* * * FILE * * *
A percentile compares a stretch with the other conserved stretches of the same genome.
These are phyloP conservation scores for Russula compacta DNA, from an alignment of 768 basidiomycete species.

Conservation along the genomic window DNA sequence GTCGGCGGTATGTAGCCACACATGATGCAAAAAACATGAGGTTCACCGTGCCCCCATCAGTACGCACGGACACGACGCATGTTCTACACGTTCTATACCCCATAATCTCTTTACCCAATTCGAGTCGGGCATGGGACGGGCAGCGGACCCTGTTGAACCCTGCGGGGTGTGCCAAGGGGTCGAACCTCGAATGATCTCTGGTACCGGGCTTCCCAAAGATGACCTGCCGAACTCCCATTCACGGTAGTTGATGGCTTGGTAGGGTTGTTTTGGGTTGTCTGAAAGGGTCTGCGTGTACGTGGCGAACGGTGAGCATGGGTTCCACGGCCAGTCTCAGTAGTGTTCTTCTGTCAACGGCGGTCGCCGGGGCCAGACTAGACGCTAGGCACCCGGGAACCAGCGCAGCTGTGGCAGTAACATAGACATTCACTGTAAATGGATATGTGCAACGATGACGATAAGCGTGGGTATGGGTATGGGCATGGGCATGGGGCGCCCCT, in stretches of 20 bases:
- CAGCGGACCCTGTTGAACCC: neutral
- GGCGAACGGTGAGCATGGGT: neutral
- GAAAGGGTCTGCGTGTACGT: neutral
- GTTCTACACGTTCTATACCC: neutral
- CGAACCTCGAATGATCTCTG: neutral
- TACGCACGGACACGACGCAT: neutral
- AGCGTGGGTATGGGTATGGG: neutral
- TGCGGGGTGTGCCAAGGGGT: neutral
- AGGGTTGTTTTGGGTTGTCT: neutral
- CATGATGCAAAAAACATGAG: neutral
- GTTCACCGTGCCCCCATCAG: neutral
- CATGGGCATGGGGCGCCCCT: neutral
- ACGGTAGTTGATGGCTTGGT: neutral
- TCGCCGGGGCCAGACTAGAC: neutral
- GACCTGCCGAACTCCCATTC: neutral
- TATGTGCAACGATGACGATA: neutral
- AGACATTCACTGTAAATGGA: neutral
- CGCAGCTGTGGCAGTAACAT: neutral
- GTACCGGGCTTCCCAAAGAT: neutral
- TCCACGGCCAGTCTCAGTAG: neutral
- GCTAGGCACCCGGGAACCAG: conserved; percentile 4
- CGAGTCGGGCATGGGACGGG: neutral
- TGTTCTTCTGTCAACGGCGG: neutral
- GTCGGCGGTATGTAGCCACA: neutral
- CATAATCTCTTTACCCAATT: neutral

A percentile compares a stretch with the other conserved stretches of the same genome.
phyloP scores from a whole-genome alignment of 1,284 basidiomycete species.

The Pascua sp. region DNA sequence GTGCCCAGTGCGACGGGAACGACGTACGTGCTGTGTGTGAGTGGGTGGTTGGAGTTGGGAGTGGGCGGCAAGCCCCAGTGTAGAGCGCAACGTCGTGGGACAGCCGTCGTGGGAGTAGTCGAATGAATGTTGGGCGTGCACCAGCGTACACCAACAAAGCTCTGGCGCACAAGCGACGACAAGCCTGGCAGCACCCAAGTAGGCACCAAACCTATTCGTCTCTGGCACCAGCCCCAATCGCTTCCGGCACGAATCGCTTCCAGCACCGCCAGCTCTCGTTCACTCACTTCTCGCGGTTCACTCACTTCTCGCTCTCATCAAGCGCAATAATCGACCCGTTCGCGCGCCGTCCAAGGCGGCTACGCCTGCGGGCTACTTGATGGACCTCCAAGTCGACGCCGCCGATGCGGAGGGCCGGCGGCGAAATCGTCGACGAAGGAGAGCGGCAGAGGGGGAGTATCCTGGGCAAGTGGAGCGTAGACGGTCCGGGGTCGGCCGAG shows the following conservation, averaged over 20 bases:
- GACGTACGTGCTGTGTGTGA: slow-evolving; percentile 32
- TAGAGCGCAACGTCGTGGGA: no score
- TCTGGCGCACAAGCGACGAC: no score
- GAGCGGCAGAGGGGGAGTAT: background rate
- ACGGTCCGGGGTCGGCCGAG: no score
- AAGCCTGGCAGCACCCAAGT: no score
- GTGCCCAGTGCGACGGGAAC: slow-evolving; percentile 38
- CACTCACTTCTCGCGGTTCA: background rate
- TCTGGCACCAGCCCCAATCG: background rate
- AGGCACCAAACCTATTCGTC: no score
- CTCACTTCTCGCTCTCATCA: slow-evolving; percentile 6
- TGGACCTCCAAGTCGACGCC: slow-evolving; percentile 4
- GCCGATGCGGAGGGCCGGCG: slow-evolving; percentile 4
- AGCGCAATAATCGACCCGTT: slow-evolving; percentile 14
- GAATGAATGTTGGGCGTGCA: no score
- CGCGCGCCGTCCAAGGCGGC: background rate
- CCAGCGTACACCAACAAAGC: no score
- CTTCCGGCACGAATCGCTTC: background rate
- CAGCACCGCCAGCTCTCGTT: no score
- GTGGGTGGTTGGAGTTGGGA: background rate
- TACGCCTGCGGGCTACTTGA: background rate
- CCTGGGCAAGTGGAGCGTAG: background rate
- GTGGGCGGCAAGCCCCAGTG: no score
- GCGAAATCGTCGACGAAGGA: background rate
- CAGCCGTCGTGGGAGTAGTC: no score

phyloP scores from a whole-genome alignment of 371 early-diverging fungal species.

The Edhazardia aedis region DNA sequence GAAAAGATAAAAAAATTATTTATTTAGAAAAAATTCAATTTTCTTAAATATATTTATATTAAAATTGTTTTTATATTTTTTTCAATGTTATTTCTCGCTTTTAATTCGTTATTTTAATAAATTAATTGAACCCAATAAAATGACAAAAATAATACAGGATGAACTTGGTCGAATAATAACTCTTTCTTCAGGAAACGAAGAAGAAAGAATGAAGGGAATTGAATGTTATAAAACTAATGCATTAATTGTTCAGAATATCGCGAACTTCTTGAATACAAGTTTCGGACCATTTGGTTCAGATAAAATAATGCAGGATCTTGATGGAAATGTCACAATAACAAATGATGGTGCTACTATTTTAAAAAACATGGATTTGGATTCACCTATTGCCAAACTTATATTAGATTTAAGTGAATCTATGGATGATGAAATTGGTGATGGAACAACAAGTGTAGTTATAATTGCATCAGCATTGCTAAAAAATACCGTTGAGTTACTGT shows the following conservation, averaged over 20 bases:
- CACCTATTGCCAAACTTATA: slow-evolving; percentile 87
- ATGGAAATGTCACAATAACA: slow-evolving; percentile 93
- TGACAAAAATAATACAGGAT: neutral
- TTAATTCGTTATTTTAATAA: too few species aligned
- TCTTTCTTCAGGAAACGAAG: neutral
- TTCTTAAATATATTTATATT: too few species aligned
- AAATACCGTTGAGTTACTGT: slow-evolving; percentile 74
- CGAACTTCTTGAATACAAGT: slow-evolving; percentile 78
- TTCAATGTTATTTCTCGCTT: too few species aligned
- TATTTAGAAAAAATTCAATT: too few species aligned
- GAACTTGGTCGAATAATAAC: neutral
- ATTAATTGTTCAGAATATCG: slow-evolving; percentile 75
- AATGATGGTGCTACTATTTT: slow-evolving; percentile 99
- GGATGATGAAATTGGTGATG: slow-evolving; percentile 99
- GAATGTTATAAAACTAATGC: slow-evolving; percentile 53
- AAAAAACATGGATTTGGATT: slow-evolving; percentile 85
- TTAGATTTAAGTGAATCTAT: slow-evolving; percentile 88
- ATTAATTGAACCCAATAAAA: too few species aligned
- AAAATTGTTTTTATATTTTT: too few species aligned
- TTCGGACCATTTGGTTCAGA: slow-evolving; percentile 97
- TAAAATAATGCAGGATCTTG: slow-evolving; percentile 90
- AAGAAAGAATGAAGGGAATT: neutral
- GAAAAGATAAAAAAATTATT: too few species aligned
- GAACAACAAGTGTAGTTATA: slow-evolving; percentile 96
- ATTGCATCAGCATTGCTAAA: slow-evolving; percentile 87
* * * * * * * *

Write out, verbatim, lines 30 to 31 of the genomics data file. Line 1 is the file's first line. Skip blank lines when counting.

phyloP scores from a whole-genome alignment of 1,284 basidiomycete species.

The Pascua sp. region DNA sequence GTGCCCAGTGCGACGGGAACGACGTACGTGCTGTGTGTGAGTGGGTGGTTGGAGTTGGGAGTGGGCGGCAAGCCCCAGTGTAGAGCGCAACGTCGTGGGACAGCCGTCGTGGGAGTAGTCGAATGAATGTTGGGCGTGCACCAGCGTACACCAACAAAGCTCTGGCGCACAAGCGACGACAAGCCTGGCAGCACCCAAGTAGGCACCAAACCTATTCGTCTCTGGCACCAGCCCCAATCGCTTCCGGCACGAATCGCTTCCAGCACCGCCAGCTCTCGTTCACTCACTTCTCGCGGTTCACTCACTTCTCGCTCTCATCAAGCGCAATAATCGACCCGTTCGCGCGCCGTCCAAGGCGGCTACGCCTGCGGGCTACTTGATGGACCTCCAAGTCGACGCCGCCGATGCGGAGGGCCGGCGGCGAAATCGTCGACGAAGGAGAGCGGCAGAGGGGGAGTATCCTGGGCAAGTGGAGCGTAGACGGTCCGGGGTCGGCCGAG shows the following conservation, averaged over 20 bases: